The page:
32-year-old Adrian Gonzalez has long combined good glove with plus contact and good power to be among the game’s best at the position, so it’s no surprise to see him here. Perhaps the projected power and defensive bounce backs are a bit much for you, that would be fine, but it’s hard to argue with his ability to stay on the field. Despite a shoulder injury in the meantime, he hasn’t gone to the plate fewer than 631 times since 2006. It looks like Scott Van Slyke is making the Dodgers as his backup and an extra outfielder — independent of the health of Matt Kemp or Carl Crawford — and he’s got some decent upside, particularly if he faces lefties most of the time. The righty is patient, powerful, and has good glove. The question is ho much contact he’ll make.
Chris Davis had a great year, and nobody can take that away from him. But when it comes to projection systems, the numbers have to take into account the other 1600 or so plate appearances of his career. In those PA, he didn’t walk half as much as he did last year, and his power was more outstanding than Hall of Fame level. A little bit of regression still makes him a good player, and more time at first instead of the outfield should help his defensive value. Behind him, Steve Pearce can slide over from the outfield should the need arise (he has experience at the position), but he hasn’t had much success against right-handers (66 wRC+ against them so far). Perhaps Cord Phelps would come up and help in a platoon if Davis suffers an injury.
#6 White Sox
The White Sox have two known entities on their way out and an unknown entity on his way in. Given that the team is most likely looking to build — if quickly, given the window Chris Sale’s amazing contract might provide — the projection for Paul Konerko might be a little aggressive in plate appearance terms. After all, he’s on a one-year deal that seems to be his swan song. Adam Dunn could play here, too, so they are set with backups. Now we get to see how Jose Abreu’s numbers — best in Cuban history — will translate to the big leagues. It’s not an easy thing to do, projecting Jose Abreu.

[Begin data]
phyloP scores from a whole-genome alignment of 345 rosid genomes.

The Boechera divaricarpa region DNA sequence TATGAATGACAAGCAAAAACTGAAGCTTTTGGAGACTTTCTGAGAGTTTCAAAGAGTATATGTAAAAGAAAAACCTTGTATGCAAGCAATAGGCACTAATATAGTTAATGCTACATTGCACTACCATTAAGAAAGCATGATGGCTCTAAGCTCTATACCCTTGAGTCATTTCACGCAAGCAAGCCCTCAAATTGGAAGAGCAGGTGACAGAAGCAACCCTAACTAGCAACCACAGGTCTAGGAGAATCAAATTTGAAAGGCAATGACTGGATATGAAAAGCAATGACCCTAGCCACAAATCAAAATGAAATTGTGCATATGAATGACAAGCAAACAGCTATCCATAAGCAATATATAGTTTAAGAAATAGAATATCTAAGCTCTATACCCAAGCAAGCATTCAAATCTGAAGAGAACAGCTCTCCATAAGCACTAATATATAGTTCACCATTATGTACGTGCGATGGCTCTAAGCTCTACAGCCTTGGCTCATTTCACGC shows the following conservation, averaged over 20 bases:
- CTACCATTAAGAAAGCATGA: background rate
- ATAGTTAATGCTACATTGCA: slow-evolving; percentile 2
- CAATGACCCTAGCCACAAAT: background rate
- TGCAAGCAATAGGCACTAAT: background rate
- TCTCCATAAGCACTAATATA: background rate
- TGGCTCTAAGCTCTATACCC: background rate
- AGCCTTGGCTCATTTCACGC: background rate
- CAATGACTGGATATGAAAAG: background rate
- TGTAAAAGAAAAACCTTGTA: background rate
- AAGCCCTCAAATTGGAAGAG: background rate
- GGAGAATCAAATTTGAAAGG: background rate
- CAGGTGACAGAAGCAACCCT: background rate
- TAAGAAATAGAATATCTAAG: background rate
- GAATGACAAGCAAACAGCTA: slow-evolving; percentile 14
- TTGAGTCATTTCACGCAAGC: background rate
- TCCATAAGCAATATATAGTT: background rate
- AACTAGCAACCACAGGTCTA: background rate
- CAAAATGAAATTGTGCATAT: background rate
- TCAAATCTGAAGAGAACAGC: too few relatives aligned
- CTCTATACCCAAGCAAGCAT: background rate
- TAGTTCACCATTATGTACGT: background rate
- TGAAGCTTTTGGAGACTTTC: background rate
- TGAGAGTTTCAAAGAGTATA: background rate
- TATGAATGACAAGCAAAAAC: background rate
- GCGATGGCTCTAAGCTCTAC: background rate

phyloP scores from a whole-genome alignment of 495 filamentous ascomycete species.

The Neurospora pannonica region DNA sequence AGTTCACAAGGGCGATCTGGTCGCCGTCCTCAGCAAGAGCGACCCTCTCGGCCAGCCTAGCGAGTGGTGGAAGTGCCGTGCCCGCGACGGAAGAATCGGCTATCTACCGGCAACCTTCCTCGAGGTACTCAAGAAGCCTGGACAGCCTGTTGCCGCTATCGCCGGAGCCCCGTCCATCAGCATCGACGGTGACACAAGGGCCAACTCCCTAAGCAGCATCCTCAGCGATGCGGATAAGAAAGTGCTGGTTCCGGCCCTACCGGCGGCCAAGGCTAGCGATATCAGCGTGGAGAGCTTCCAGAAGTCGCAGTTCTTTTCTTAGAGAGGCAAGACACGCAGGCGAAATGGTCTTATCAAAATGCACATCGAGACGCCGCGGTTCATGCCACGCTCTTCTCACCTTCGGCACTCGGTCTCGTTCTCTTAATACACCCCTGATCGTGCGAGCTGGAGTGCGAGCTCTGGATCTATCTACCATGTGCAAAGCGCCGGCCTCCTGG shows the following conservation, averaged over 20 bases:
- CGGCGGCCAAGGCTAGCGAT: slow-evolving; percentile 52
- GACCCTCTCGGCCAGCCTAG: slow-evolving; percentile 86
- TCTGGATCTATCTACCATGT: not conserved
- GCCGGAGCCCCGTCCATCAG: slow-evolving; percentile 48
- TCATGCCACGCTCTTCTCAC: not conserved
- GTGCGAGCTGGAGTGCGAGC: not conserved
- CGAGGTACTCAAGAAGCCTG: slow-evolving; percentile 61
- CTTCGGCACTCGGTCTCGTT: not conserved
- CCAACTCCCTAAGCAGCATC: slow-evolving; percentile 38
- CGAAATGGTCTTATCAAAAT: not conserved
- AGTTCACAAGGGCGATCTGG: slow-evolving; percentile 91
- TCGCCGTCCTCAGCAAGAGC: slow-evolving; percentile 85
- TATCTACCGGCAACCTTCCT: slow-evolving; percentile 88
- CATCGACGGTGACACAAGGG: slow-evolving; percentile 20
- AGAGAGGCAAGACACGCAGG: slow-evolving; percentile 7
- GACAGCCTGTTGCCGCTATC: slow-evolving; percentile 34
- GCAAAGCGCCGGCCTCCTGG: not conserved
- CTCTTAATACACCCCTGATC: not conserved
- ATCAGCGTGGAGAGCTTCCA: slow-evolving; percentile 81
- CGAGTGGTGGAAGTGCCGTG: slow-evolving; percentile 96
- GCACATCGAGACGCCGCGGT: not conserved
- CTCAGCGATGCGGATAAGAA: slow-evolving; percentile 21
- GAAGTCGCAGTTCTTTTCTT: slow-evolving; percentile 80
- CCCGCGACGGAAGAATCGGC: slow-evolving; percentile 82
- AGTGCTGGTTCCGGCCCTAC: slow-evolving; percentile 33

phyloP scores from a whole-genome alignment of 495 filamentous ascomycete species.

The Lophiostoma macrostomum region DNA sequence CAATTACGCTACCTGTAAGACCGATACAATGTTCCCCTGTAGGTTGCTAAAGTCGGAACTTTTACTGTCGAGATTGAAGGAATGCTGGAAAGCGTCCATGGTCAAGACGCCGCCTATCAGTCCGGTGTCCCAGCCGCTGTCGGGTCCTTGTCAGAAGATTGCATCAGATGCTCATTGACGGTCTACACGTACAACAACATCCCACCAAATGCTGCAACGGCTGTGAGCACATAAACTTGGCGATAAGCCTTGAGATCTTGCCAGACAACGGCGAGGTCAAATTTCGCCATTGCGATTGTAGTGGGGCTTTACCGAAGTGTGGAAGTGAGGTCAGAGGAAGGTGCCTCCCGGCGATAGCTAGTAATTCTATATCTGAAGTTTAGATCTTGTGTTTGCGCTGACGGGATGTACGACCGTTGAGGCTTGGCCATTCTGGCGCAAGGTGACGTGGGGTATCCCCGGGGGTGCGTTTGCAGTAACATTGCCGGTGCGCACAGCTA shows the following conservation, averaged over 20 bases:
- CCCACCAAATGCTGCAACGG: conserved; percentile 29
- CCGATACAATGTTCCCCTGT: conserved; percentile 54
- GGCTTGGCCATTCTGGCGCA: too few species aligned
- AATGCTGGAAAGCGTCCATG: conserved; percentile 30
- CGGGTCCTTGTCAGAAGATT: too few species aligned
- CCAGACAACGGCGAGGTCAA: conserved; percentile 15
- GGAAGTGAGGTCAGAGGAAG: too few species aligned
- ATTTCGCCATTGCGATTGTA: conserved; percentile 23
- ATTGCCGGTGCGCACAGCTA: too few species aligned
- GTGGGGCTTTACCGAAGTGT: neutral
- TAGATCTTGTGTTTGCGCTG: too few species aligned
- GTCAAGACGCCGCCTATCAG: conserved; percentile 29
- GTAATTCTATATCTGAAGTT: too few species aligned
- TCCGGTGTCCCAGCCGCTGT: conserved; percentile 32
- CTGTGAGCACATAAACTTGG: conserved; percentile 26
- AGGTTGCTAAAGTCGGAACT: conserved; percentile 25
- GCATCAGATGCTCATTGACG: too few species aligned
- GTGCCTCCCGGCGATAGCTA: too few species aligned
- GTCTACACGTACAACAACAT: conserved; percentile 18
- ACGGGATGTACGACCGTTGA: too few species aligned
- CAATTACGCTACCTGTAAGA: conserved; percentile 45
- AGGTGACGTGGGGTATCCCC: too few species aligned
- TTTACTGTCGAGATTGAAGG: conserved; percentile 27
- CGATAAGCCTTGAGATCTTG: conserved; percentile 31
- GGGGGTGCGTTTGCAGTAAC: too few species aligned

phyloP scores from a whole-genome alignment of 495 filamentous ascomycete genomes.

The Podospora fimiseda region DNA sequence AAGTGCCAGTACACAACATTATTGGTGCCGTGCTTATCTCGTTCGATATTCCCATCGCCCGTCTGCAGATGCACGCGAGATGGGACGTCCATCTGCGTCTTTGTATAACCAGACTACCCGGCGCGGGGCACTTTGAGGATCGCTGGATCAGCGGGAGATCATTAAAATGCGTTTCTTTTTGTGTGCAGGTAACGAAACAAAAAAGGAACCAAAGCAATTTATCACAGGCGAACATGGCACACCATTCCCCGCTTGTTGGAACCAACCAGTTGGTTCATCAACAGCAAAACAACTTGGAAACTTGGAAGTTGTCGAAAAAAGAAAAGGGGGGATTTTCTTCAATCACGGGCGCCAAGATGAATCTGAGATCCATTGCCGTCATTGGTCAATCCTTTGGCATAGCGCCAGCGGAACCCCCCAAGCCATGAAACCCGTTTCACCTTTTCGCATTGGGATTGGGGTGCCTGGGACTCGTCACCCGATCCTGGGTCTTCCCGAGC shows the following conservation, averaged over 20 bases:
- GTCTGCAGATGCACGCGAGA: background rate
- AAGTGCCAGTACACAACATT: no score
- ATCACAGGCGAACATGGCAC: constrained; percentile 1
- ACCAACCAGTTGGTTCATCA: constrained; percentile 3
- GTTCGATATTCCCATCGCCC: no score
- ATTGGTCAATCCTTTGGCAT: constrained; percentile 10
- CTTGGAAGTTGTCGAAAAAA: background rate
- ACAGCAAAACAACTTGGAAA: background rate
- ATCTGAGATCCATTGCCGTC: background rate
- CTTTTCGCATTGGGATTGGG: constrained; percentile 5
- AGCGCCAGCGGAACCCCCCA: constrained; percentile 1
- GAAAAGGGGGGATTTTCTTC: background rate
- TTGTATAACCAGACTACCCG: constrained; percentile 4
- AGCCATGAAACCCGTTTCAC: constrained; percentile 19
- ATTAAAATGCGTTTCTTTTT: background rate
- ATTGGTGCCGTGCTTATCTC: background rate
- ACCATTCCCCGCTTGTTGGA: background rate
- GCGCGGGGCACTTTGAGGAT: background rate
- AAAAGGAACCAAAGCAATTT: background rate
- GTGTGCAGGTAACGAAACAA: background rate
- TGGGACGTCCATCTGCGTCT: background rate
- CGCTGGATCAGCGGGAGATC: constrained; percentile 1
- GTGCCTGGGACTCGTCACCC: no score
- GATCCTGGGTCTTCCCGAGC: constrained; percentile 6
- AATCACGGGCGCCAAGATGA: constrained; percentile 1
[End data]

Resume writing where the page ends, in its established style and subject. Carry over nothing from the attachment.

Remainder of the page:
We can talk about Freddie Freeman’s power ceiling, and wonder about his batting average on balls in play, or we can just get Jeff Sullivan to write about both things for us. But he remains easily projectable. For the last two years, he’s had an isolated slugging percentages of .181 and .196, walk rates of 10.3% and 10.5%, strikeout rates of 19.2% and 20.8%, and line drive rates of 26% and 26.7%. Maybe he is who he is and that’s great. He’s also been fairly healthy, averaging over 620 plate appearances for three years. That means it’s most likely that the Braves won’t have to use their depth much and move Chris Johnson over to first or play Evan Gattis or Ryan Doumit at the position. As you can see, though, they’ve got decent backup options when it comes to bats — it’s the defense that will suffer the most when Freeman sits.